Etymology and cultural significance

The proper name “Sirius” comes from the Latin Sīrius, from the Ancient Greek Σείριος (Seirios, “glowing” or “scorcher”). The Greek word itself may have been imported from elsewhere before the Archaic period, one authority suggesting a link with the Egyptian god Osiris. The name’s earliest recorded use dates from the 7th century BCE in Hesiod’s poetic work Works and Days. In 2016, the International Astronomical Union organized a Working Group on Star Names (WGSN) to catalog and standardize proper names for stars. The WGSN’s first bulletin of July 2016 included a table of the first two batches of names approved by the WGSN; which included Sirius for the star α Canis Majoris A. It is now so entered in the IAU Catalog of Star Names.

Sirius has over 50 other designations and names attached to it. In Geoffrey Chaucer’s essay Treatise on the Astrolabe, it bears the name Alhabor and is depicted by a hound’s head. This name is widely used on medieval astrolabes from Western Europe. In Sanskrit it is known as Mrgavyadha “deer hunter”, or Lubdhaka “hunter”. As Mrgavyadha, the star represents Rudra (Shiva). The star is referred as Makarajyoti in Malayalam and has religious significance to the pilgrim center Sabarimala.  In Scandinavia, the star has been known as Lokabrenna (“burning done by Loki”, or “Loki’s torch”). In the astrology of the Middle Ages, Sirius was a Behenian fixed star, associated with beryl and juniper. Its astrological symbol Sirius was listed by Heinrich Cornelius Agrippa.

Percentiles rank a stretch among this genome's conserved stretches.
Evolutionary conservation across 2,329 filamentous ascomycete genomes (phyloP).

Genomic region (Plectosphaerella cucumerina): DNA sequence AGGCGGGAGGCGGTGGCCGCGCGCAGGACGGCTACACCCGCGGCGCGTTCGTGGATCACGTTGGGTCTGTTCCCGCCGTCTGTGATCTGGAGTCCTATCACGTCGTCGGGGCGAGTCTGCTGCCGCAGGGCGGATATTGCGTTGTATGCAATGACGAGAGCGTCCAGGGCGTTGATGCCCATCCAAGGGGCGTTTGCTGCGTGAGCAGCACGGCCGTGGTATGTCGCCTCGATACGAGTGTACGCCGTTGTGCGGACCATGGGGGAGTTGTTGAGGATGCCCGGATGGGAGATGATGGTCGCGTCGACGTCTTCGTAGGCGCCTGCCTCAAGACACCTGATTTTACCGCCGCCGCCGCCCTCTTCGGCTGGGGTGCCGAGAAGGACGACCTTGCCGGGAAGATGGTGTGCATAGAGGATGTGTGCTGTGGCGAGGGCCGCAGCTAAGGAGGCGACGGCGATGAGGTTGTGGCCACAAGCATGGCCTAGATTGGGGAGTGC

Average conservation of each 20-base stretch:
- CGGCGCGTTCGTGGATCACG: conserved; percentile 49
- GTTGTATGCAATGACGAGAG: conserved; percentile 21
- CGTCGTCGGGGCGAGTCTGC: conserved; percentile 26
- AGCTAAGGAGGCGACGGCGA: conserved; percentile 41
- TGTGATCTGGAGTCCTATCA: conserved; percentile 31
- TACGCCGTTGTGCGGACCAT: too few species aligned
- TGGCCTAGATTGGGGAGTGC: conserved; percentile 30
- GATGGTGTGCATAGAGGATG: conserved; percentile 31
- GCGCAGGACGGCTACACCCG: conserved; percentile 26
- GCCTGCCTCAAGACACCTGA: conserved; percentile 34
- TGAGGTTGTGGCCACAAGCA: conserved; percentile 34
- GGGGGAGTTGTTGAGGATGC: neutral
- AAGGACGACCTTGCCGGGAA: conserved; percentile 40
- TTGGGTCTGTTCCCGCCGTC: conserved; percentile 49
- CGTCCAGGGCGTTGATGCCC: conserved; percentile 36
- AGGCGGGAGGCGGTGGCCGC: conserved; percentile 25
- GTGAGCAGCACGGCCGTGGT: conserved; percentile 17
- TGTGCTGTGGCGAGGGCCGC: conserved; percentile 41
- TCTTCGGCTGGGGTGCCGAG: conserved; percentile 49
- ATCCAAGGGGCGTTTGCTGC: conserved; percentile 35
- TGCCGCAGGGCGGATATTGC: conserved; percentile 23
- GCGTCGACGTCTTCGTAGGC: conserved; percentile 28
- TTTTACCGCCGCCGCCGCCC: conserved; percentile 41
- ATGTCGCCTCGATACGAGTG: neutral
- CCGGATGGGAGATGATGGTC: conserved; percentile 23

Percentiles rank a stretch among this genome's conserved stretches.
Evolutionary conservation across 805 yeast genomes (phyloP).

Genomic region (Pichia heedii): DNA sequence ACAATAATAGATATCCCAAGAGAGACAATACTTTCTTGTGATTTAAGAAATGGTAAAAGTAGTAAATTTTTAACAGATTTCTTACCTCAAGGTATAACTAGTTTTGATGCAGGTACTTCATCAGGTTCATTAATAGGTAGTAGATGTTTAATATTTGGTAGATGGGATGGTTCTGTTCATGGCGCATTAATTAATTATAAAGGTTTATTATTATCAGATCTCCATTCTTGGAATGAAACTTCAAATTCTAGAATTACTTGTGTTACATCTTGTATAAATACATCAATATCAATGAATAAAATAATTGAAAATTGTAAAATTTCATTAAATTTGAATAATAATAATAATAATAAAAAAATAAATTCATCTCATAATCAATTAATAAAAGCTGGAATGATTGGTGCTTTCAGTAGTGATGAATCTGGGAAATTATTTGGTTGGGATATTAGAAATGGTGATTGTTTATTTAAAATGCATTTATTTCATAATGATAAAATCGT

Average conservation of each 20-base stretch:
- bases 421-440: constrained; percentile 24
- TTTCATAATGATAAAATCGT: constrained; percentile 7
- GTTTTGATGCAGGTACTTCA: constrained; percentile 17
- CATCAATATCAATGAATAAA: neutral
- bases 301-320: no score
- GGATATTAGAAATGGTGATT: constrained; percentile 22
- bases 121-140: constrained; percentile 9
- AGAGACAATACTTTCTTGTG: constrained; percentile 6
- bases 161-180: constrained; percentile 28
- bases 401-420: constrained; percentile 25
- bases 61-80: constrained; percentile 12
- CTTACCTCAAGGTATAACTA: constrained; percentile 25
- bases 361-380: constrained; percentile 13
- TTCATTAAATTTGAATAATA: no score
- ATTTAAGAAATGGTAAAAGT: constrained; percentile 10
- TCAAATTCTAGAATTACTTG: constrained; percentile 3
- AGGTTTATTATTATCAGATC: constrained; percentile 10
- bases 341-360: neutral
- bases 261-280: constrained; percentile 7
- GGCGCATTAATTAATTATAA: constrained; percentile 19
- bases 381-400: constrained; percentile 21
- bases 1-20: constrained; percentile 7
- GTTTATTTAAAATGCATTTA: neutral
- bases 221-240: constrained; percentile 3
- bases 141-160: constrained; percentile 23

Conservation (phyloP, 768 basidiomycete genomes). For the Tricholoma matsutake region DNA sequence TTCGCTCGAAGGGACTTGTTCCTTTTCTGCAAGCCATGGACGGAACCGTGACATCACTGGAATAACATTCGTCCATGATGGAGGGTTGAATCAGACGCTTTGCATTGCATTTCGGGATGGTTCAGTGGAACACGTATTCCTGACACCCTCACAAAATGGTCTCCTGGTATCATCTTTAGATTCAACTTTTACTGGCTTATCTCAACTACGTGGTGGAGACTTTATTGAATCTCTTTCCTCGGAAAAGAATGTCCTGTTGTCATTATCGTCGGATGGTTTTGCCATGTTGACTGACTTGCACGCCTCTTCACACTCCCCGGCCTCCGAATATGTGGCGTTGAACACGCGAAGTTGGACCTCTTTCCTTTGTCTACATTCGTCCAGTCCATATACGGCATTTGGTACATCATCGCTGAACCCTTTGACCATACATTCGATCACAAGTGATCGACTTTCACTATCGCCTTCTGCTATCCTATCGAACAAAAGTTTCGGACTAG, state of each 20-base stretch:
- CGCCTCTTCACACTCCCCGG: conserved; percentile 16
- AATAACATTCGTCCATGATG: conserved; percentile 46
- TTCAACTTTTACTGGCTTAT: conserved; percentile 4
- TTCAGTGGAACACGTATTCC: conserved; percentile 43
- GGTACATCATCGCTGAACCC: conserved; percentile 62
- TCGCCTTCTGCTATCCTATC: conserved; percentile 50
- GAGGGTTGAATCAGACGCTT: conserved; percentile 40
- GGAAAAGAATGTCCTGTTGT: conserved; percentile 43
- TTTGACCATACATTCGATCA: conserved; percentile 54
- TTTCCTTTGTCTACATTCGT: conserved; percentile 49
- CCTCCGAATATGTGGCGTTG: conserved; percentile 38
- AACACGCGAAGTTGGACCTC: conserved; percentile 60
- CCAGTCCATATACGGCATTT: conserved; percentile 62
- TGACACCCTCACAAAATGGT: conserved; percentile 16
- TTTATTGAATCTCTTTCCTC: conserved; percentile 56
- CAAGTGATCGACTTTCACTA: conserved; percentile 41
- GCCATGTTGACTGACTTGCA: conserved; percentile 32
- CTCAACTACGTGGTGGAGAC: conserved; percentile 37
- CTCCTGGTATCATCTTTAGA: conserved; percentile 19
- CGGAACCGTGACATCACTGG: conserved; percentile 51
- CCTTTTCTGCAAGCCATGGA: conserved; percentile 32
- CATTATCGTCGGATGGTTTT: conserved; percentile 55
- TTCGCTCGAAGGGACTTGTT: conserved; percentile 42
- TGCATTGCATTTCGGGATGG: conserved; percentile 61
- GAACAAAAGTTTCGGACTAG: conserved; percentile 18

Many cultures have historically attached special significance to Sirius, particularly in relation to dogs. It is often colloquially called the “Dog Star” as the brightest star of Canis Major, the “Great Dog” constellation. Canis Major was classically depicted as Orion’s dog. The Ancient Greeks thought that Sirius’s emanations could affect dogs adversely, making them behave abnormally during the “dog days”, the hottest days of the summer. The Romans knew these days as dies caniculares, and the star Sirius was called Canicula, “little dog”. The excessive panting of dogs in hot weather was thought to place them at risk of desiccation and disease. In extreme cases, a foaming dog might have rabies, which could infect and kill humans they had bitten. Homer, in the Iliad, describes the approach of Achilles toward Troy in these words: